Some breeds, particularly very active breeds such as the Cocker Spaniel, are commonly reported to have an enthusiastic appetite. Their energy requirements are often likely to be higher due to their activity levels, but it is important to monitor body condition due to the risk of overfeeding.
There are a number of ways in which you can whilst making sure they don’t put on excess weight by feeding them a healthy and controlled diet.
Read on to find out more.
One of the ways you can help your breed with food obsession is to put your dog’s dry food in puzzle toys (known as Puzzle Feeders). By keeping your dog’s attention engaged in the task of actually obtaining the food, the feeding process itself will be prolonged and it is more likely to provide fulfillment and satisfaction.
Avoid giving extras in response to begging for food, instead you can also hide your dog’s food around the home, which will allow him to “hunt” for his food through following the scent, which plays into his natural instincts and provides a sense of achievement.
Essentially, look for ways to provide interest, attention and stimulation through feeding your dog. Find other ways to reward your dog during training or strengthen your bond with them, such as a favourite toy or game, or by using clicker training.
It’s important that you feed a good quality complete diet that’s tailored to age, size and breed. Follow the feeding guidelines closely, monitor body weight and body condition, and spread rations throughout the day. Ensure any extra food rewards do not constitute more than 10% of your dog’s daily calorie intake and reduce the ration of their main food accordingly.
Remember, daily feeding quantities can be adjusted to maintain body condition. Ask your vet or vet nurse to let you know your dog’s ideal bodyweight, and to show you how to score their body condition. If maintaining your dog’s bodyweight becomes difficult, consider switching to a ‘light’ diet formulated for dog’s prone to weight gain.
Another way of ensuring your breed sticks to a complete diet is to keep any food they are liable to scavenge safely out of reach.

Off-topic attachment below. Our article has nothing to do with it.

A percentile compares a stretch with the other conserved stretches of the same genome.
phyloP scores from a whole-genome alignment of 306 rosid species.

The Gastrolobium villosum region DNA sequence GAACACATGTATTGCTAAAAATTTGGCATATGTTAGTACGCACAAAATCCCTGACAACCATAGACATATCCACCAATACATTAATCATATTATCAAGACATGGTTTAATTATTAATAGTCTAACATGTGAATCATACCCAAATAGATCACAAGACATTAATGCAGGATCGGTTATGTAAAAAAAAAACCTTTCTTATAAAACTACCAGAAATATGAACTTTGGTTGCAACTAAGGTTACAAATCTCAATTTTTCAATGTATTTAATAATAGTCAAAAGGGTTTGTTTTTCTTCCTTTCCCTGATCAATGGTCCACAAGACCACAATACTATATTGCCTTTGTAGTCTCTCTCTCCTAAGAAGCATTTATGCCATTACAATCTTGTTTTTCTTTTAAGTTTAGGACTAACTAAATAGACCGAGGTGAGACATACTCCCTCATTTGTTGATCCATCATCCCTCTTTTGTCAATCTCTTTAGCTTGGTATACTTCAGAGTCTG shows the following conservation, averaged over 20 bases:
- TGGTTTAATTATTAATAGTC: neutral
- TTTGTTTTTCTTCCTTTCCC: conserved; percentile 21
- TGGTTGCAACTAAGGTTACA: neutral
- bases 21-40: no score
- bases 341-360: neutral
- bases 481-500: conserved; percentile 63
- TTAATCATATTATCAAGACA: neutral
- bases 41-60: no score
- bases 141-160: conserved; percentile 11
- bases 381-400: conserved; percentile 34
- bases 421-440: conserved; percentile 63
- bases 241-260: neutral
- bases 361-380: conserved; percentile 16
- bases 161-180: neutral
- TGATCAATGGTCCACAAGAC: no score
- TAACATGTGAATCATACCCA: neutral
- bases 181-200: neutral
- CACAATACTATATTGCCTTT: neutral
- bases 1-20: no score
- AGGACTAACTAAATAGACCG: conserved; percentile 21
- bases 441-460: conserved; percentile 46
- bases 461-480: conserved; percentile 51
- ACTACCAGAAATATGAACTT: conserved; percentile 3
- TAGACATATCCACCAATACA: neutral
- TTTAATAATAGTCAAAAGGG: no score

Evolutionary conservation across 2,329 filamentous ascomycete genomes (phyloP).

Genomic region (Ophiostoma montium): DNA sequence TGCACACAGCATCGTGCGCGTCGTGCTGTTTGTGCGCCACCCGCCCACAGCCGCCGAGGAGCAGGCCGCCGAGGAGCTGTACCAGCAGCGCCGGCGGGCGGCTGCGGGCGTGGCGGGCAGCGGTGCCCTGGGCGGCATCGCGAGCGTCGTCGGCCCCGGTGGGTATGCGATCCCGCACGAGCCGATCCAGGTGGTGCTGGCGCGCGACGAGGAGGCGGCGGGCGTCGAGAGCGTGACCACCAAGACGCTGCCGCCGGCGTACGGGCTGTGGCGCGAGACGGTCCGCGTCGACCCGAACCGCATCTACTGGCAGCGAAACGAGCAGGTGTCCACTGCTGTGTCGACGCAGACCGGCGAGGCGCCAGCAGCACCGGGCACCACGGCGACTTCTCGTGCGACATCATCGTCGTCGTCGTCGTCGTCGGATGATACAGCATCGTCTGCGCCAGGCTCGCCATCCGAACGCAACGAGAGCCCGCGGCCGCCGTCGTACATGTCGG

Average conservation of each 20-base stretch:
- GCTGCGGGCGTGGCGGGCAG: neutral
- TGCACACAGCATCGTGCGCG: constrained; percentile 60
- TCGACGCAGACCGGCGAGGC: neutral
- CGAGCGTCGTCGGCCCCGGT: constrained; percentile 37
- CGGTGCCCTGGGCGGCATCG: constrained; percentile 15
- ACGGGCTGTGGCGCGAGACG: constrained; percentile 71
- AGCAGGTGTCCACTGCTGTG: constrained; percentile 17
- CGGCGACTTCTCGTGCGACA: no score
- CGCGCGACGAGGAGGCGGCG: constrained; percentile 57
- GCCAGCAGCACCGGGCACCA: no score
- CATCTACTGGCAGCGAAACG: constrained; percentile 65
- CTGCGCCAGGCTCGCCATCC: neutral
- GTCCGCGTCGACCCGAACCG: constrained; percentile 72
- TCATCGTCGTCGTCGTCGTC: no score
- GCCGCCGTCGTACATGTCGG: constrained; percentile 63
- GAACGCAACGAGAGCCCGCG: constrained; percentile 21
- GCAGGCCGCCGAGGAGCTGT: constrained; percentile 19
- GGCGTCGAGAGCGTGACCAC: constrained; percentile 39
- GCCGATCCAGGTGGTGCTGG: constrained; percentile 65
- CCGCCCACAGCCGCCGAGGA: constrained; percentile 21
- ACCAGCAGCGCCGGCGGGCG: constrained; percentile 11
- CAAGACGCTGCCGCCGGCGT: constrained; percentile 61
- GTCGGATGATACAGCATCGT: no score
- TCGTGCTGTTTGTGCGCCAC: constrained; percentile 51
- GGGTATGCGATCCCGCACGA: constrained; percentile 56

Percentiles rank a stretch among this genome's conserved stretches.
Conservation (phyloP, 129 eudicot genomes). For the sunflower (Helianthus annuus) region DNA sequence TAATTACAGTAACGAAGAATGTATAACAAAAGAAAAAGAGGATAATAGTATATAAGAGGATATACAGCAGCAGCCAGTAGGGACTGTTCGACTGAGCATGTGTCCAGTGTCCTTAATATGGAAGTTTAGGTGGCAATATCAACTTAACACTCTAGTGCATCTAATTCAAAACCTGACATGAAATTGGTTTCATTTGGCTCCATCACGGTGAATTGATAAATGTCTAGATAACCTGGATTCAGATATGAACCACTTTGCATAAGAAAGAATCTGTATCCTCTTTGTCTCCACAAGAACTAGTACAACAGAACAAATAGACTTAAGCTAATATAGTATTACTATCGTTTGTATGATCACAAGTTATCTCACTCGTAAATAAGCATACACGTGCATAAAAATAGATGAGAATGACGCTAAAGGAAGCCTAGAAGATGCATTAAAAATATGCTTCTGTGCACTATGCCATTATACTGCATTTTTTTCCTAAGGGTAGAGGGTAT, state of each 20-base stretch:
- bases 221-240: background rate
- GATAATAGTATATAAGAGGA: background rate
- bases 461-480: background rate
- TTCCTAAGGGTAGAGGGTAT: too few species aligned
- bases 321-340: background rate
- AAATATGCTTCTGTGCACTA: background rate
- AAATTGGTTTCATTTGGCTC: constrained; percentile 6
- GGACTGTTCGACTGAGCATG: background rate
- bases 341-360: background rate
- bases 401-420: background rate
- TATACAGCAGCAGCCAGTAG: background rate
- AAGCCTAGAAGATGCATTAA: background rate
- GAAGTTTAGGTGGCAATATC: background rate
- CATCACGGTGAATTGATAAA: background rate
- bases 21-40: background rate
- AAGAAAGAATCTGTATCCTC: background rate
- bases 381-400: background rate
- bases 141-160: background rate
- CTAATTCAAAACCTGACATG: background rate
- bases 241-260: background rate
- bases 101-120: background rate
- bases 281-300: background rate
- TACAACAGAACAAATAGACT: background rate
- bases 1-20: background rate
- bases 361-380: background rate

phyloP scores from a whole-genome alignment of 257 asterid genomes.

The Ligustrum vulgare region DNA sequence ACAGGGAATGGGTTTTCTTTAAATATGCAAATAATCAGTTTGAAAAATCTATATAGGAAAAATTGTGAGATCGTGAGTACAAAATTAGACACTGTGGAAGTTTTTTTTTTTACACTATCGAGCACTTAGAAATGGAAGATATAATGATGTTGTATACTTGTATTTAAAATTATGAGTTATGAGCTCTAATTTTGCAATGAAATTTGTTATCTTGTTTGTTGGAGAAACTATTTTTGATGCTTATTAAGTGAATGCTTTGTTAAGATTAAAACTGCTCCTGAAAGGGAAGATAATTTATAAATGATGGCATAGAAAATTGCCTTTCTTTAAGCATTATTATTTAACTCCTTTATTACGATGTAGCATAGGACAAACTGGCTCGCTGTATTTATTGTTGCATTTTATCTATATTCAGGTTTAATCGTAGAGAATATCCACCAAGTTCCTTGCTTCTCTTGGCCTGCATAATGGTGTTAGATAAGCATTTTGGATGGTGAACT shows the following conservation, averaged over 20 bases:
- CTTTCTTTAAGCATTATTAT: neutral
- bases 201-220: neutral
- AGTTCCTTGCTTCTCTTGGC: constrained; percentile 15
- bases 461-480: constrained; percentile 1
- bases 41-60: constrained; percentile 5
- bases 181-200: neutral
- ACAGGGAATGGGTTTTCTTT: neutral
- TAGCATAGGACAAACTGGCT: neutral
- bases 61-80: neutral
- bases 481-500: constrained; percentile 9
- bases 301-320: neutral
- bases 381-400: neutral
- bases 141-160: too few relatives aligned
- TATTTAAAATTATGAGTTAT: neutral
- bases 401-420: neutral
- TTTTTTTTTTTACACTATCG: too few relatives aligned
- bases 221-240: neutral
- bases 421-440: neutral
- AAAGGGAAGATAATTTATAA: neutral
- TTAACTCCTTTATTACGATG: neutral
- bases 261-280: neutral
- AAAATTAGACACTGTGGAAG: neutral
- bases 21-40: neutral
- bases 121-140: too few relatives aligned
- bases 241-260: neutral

Some breeds have an exceptionally brilliant sense of smell, and can find food anywhere in your home, even in your rubbish bin. Dogs with a big appetite will often attempt to eat discarded food if given the chance, even if they have just eaten their own food, which can contribute to obesity and digestive upsets.
To prevent this, place rubbish bags in a bin with a lid outside or out of reach, such as in your garage or an outdoor area they can’t gain access to.
Additionally, you can lock your cabinets and store your dog’s food and treats in air-tight containers. If you still feel that your dog could potentially sniff out and freely gain access to their food by force, you could also use child-proof locks as a fool-proof precaution.
Exercise your dog regularly to help them burn off excess calories and keep fit. A brisk walk daily or a game of fetch can keep your dog in good shape, daily exercise should ideally last between 45 minutes – 1 hour and 15 minutes.
Remember to keep your breed on a leash when outdoors if they are untrained or particularly active – breeds such as Cocker Spaniels can easily become distracted by scents and trot off for a wander.
If you’re still concerned that your dog has an excessive appetite, we recommend that you consult your vet for further advice.
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